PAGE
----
LISBON LION Bertie Auld was rated the team’s most influential player by many onlookers, club legend Davie Hay among them, when Celtic conquered Europe on May 25 1967.

CQN are celebrating the life and incredible times of the Hoops great in an EXCLUSIVE series with extracts from his best-selling autobiography, ‘A Bhoy Called Bertie‘, co-authored by his friend and writer Alex Gordon.

The remarkable life story continues with Bertie reminiscing about the journey to Celtic’s most supreme triumph in the Portuguese capital.

WE conned the Inter Milan players rotten before we won the European Cup on that glorious occasion in Lisbon on Thursday 25 May, 1967 – a day and date that will live with me forever.

It’s often been said that Celtic beat the Italians in the tunnel at the Estadio Nacional when we burst into a rousing version of ‘Hail! Hail! The Celts are here!’ Our opponents definitely looked a bit bemused, even startled.

They had never encountered anything like this and they must have thought they were about to take on a bunch of lunatics. It was highly unsual, of course, and it certainly got the message across that this wee team from Glasgow were not there just to make up the numbers.

However, I maintain we won the most prestigious trophy in Europe even before both teams reached the tunnel in Lisbon. I’m convinced they could have handed over that spectacular silverware the day BEFORE! Honestly, I really mean it. Let me explain.

ON THE BALL IN LISBON…Bertie Auld races away from Inter Milan captain Amando Picchi.

We were due at the stadium to go through our paces and, quite remarkably, Inter Milan’s players, who had trained beforehand, hung around to watch us. That was a monumental mistake.

What they witnessed would have terrified any opponent because we really gave it full throttle. They must have thought they were watching supermen. We were fit okay, but we didn’t need to go into overdrive that afternoon.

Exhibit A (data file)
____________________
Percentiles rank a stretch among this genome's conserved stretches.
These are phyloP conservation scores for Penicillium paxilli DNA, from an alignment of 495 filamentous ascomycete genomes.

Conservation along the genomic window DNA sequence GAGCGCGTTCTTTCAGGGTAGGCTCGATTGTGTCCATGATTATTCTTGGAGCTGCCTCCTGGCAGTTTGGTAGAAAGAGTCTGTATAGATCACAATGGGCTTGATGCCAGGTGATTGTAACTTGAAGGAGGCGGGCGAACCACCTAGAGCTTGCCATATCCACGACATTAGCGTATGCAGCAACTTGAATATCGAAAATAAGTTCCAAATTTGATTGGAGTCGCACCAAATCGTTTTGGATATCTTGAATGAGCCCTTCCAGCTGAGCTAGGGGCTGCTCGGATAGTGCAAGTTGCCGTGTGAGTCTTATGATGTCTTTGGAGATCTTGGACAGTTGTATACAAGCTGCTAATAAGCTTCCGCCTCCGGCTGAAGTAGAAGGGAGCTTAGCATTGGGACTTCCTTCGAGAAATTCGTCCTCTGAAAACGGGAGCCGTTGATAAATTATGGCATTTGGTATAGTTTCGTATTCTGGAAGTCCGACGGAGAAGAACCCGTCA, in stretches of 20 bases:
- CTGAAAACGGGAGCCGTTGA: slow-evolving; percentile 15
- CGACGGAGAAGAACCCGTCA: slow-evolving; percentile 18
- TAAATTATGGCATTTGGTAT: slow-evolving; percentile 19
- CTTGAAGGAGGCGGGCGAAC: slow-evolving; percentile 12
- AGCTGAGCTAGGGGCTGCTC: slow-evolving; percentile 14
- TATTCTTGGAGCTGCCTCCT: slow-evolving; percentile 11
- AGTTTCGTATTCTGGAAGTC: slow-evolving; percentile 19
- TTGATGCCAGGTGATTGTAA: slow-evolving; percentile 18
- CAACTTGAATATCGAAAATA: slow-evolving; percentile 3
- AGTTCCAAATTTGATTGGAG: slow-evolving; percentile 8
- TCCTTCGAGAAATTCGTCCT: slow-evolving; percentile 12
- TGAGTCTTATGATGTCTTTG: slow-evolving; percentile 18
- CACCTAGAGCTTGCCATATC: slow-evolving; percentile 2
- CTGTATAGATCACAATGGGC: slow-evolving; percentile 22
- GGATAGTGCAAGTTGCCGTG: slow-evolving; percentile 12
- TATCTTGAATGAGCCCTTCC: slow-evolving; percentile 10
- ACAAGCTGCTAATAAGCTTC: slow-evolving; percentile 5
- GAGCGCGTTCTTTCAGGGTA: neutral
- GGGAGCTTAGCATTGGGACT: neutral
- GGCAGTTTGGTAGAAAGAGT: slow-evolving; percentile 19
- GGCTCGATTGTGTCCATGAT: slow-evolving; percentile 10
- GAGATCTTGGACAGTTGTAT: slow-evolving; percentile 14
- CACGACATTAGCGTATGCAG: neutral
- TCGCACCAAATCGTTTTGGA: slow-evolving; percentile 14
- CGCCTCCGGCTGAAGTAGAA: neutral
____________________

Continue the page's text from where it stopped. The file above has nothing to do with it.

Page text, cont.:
However, for the benefit of our intrigued audience, that’s exactly what we did. We put as much effort into that training routine as we had done in an actual game.

We did everything at ferocious speed. Jinky was racing all over the place, Big Tommy Gemmell was galloping up and down the wing in that lung-bursting manner of his. Even Bobby Murdoch broke into a canter! It was all done for their benefit, of course.

They must have wondered, ‘If they are like this in training, what on earth are they like when they are playing?’ We would glance over every now and again and we could sense the fear coming from Inter Milan.

IN CONTROL…midfield master Bertie Auld chips over a free-kick with the Inter Milan defence on alert.

They were nudging each other, pointing to this player and that player. There were a few shakes of the heard. We spotted them looking more and more worried the longer the turbo-charged session went on. They had sat on the terracing on an exeptionally warm day all smiles at the start.

By the time we had finished, they looked more just a shade perturbed. We were exhausted, but we were not going to let our rivals detect that. As the sun blazed down, we simply found extra reserves of energy to keep on going. It was the most punishing work-out in history. And we loved every minute of it!

The Inter Milan players traipsed off back to their base and we knew we had already sent shock waves through their system. I later heard that Helenio Herrera, their esteemed manager, told the Italian Press after our triumph that he thought we were invincible. On May 25 1967 in a little piece of heaven called Lisbon that’s exactly what we were.

Neverthless, there’s no doubt we conned our visibly startled onlookers the day before kick-off. It was gamesmanship, no doubt it, but it worked a treat, didn’t it?

THE JOYS OF JINKY…Celtic’s irrepressible winger Jimmy Johnstone puts pressure on Inter Milan. 

I was privileged to play in that game. It was an absolute pleasure to watch my team-mates during that ninety minutes. We were not going to be denied what we knew was rightfully ours – the European Champions’ Cup.

Jinky Johnstone was immense that day. The Italians didn’t really know how to handle him. They man-marked him with Tarcisio Burgnich, who was one of the best in the world at suffocating an opponent. Not on this occasion.

Jinky came to me afterwards and said, ‘I wish I had played better.’ I replied, ‘What are you talking about? You were Man of the Match.’ And I meant it.

Jinky did so much for the team against the Italians as he dragged players all over the pitch. It was a totally unselfish performance from the Wee Man who could have taken the spotlight if he had so desired in the biggest game of his life. It was a disciplined display from our mesmerising outside-right and I’m sure a certain Signor Burgnich would have readily agreed, albeit reluctantly.

The great Portuguese player Eusebio was at the stadium to witness the performance of our diminutive winger and he admitted later, ‘If he played for Benfica I would score a lot more goals. Who could fail with that sort of service?”




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